Domestic abuse occurs across society, regardless of age, gender, race, sexuality, wealth, and geography, though the figures show that it consists mainly of violence by men against women.

Many abusers behave in ways that include more than one type of domestic violence, and the boundaries between some of these behaviours are often quite distorted.

There are different types of domestic abuse, however these can consist of:-

  • Emotional/Psychological – Emotional or psychological abuse can be verbal or nonverbal. Psychological abuse aims to chip away at the confidence and independence of victims. Emotional abuse includes verbal abuse such as shouting, name-calling, blaming and shaming, seclusion, intimidation, threats of violence and controlling behaviour.
  • Physical – There are a broad range of behaviours that come under the heading of physical abuse including actions such as punching; slapping; hitting; biting; pinching; kicking; pulling hair out; pushing; shoving; burning and strangling.
  • Sexual – Rape and sexual abuse is common in abusive relationships because an individual’s right to consent is likely to be ignored. Any situation in which an individual is forced to participate in unwanted, unsafe or degrading sexual activity is sexual abuse.
  • Economic/Financial abuse – Economic or financial abuse aims to limit a victim’s ability to access help.
  • ‘Honour’ based violence (HBV) is a form of domestic abuse which is perpetrated in the name of so called ‘honour’.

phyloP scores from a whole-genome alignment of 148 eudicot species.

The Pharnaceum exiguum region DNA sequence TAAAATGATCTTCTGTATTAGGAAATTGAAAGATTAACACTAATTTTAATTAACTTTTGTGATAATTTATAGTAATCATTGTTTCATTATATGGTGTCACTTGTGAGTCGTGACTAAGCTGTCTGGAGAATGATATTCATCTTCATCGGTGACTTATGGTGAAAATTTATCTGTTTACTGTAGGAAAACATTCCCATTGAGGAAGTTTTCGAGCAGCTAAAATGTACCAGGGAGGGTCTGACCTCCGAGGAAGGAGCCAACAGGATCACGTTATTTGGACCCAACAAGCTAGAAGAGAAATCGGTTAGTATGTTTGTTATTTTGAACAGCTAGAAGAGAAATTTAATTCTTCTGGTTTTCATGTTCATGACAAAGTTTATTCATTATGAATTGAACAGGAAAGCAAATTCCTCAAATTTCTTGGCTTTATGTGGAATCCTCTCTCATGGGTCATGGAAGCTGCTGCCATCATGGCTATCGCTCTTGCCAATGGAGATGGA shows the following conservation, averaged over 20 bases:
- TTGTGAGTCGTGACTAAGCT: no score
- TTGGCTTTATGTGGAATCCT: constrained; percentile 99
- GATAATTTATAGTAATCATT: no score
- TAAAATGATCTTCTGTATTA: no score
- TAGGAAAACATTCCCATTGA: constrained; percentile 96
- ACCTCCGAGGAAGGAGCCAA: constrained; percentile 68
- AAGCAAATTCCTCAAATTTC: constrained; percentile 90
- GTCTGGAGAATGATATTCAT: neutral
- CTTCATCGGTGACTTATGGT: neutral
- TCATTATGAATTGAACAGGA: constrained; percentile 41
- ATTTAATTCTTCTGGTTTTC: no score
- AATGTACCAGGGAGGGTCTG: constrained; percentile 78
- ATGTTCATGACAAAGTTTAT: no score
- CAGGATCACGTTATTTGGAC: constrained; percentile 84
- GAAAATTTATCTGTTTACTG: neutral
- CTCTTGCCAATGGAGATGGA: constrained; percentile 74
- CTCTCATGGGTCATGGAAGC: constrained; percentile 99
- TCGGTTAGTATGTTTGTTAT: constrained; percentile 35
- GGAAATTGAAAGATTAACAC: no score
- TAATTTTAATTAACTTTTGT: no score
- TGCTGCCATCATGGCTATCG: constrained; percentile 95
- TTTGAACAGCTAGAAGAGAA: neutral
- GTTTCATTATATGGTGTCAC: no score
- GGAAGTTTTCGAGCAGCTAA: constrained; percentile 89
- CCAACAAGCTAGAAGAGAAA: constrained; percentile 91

• A forced marriage is a marriage that is performed under duress and without the full and informed consent or free will of both parties.
  • Elder abuse – This is where harm is done, or distress caused, to an older person within a relationship where there is an expectation of trust.
  • Stalking – While stalking may be perpetrated by strangers or acquaintances, stalking is most often committed against women by former or current partners.

Victims of Domestic violence and abuse are very brave. It takes great personal fortitude to live day in day out with both the threat and reality of domestic abuse and if you need to tell us about your circumstances WE WILL BELIEVE YOU. We can help to identify charities and organisations who can help you and we can secure the necessary Court Orders to help to keep you and your children safe from future harm and address any financial or housing needs you have.

How can the law protect you from Domestic Violence and Abuse?

We can represent you in applications for;

  • Non-Molestation Orders–These orders prohibit someone from being violent or threatening violence against you or your child. It also includes intimidation, harassment, or pestering. Breaching this order is a criminal offence.
  • Occupation Orders– This order relates to who can live in the family home and can also restrict access to the surrounding area as well.
  • Child Arrangement Orders – to protect your children from the perpetrator.
  • Financial Orders – to secure income and property for you and your children

We can also work with the Police whilst they investigate your case against the perpetrator.  Police forces are responding positively but charges and subsequent prosecutions continue to be challenging, generally because of evidential issues. Campaigners like Ridley & Hall and The Corporate Alliance Against Domestic Violence  continue to work tirelessly with the Police to overcome such challenges.

How much will it cost?

Legal aid may be available and subject to a means and merit test. We can do a legal aid assessment free of charge. If legal aid is not available we can discuss whether we can offer you a fixed fee or act on a private rate.